Growers invest heavily upfront in land, equipment, labor and expensive inputs including seed, chemistry and fertilizer, typically borrowing to do so. They then do their best to manage through whatever weather (or other environmental conditions) impact how much of a crop their fields produce. Ultimately, the value of their crop fluctuates meaningfully with dynamic commodity prices. Growers assume most of the risk in what is typically a leveraged business model with highly variable outcomes.
By David Perry
Today, we are sharing the data from the commercial launch of our first product, Indigo™ Cotton.
I’m pleased to report that the commercial data indicate that Indigo Cotton led to an 11% yield increase in the target geography of West Texas, a region that produces nearly half of all US cotton. Based on our research, we had previously set the expectation of a 10% yield increase. It is inspiring to meet and exceed that expectation at large-scale, across more than 40,000 acres.
Introducing Indigo’s First Commercial Product: Improving Cotton’s Water Use Efficiency for a Water Constrained World
By David Perry
Growing up in Arkansas, we knew where our water came from. A plastic pipe allowed water to gravity flow from a nearby spring to a concrete water tank next to our house. Overflow from the spring formed a creek which we dammed to form a seven acre pond that we used to supply water for irrigation, livestock, fishing, and swimming.
Our system was simple. When rainfall was low, the flow from the spring was less and the pond levels dropped, and we knew that we had to conserve.
The business of farming has always been synonymous with significant risk. Farmers’ basic business model involves a significant upfront investment in land and machinery. On top of that, on an annual basis, farmers purchase many of their inputs at the beginning of the season, and then must make management decisions throughout the growing cycle to try to minimize the downside created by unpredictable weather patterns. The demand that farmers meet with their production is a function of the ever increasing world population - we all depend on them to produce our food. We at Indigo are passionate about our mission to support farmers in this important undertaking.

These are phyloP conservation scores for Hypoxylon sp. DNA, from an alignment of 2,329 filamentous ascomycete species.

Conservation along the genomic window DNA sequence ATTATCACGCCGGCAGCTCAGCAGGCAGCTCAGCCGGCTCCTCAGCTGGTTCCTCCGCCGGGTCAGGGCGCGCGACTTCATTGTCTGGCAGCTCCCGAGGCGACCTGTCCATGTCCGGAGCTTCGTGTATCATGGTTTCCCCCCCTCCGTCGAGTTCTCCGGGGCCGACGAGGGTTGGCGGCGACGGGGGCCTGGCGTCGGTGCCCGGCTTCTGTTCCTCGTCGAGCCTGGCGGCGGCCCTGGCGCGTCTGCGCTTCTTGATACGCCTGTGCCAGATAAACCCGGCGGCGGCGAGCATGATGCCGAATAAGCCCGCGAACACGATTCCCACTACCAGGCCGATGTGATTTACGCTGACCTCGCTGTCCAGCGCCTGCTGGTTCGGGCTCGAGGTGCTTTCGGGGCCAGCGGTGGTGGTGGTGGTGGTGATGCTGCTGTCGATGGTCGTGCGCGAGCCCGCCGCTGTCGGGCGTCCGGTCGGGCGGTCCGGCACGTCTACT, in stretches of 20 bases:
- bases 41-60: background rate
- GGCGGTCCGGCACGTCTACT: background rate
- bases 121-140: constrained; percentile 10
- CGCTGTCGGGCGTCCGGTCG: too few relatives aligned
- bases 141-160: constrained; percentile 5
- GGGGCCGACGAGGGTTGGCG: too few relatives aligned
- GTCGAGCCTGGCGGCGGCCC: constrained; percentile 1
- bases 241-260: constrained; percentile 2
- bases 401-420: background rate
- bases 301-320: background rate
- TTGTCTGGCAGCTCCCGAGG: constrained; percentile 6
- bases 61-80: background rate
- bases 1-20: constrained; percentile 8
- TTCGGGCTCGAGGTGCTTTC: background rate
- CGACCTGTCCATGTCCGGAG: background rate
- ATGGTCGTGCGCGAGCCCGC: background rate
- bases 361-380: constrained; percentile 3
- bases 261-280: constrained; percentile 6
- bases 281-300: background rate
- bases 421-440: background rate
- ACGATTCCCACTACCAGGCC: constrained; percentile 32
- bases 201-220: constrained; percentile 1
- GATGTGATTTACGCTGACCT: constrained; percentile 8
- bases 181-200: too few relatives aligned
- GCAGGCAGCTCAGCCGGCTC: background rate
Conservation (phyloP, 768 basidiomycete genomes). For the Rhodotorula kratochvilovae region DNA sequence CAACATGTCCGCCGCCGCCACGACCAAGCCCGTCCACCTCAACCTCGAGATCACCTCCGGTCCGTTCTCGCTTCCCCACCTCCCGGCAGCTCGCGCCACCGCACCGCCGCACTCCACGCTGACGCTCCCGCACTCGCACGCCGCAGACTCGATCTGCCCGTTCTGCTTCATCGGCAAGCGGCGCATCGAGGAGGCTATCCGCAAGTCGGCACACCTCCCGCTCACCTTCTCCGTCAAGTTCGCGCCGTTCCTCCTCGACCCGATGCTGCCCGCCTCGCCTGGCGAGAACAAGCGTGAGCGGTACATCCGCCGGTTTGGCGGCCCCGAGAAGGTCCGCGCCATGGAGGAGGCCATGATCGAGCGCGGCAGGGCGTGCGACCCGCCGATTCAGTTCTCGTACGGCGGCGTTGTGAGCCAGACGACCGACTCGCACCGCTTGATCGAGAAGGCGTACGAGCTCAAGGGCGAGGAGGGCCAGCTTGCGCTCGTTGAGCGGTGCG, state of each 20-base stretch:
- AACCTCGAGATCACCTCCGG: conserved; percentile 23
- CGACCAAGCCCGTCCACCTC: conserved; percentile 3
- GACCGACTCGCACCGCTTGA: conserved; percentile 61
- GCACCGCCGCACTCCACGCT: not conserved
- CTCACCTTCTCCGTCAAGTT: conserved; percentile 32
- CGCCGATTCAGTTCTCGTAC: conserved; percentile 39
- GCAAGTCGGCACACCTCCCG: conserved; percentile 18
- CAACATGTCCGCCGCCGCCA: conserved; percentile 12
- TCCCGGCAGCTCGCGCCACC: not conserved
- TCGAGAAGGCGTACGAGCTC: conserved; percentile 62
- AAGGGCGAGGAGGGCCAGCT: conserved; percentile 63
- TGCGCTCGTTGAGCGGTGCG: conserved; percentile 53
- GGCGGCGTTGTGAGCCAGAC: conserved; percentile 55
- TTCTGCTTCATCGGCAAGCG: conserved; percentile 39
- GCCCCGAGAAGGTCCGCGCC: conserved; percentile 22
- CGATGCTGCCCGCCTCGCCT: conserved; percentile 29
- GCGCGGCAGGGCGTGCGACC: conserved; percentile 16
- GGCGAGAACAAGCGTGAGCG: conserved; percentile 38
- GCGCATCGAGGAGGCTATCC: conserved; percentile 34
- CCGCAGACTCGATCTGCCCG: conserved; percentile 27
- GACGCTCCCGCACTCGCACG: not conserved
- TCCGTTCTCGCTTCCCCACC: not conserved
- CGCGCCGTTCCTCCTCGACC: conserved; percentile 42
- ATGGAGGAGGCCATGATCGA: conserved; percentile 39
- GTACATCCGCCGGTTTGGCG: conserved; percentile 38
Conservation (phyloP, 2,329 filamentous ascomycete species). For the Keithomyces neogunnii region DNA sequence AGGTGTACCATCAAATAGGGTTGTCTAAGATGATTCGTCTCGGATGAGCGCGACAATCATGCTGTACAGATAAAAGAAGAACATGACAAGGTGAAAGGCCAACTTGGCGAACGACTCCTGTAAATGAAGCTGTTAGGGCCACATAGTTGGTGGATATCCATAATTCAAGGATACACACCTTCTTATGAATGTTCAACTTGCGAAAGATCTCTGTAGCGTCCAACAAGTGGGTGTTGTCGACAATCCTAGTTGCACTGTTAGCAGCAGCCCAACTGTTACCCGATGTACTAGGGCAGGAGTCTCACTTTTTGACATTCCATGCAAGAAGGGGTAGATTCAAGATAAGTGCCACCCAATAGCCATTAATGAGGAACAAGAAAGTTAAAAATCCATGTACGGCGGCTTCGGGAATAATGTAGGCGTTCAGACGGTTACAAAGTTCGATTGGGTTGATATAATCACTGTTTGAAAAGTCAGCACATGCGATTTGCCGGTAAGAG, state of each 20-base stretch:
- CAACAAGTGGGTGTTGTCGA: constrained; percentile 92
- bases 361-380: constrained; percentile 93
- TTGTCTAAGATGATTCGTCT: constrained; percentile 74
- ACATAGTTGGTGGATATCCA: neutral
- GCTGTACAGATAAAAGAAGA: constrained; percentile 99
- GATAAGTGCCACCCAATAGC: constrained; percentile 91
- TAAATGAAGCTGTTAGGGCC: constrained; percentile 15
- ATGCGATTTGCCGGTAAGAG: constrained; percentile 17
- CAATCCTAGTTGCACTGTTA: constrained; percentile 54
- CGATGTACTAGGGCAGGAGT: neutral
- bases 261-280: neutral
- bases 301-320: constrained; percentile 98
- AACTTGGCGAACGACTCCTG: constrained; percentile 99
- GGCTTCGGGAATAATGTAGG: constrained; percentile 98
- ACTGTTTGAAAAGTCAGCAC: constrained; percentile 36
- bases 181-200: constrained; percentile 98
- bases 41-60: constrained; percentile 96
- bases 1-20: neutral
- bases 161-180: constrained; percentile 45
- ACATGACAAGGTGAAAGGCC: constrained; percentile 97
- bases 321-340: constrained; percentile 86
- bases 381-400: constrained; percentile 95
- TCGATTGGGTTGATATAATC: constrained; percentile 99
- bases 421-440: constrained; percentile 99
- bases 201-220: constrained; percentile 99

Hopefully by now you know that we here at Indigo are trying to do something extraordinary, and to accomplish extraordinary goals, you need extraordinary people. This post should tell you a little bit about our team and the culture we are building.
At Indigo, everything starts with our purpose and our values. Every day we are driven by our purpose: to harness nature to help farmers sustainably feed the planet. Our values, which you can read in detail HERE, were developed by the whole company and go beyond just a list of ideals; they define and guide us.
We here at Indigo have been getting this question a lot over the past few weeks. As a company dedicated to harnessing nature to help feed the planet, some are curious about how “Indigo” aligns with our mission.
In fact, Indigofera, the crop genus from which indigo is derived, has a rich agricultural history - one that embodies our ambitious goals and values as we strive to help improve farming and our foods. This history resonated with us, and elements of our own research also pointed us to the name. We’ll get to that, but first, what exactly is indigo?
By David Perry
We are at a critical moment in time. By 2050, the planet will have 9.7 billion people to feed. That’s over two billion more than today. It’s six USAs, or just under two Chinas worth of additional humans. At the same time, the yield gains resulting from modern agricultural technologies have plateaued, generating annual yield increases of just over one percent per year. Climate change, meanwhile, has caused weather volatility and created record dry spells impacting farmers around the globe. If current trends continue, by 2050 we will no longer be producing enough food to sustain our population.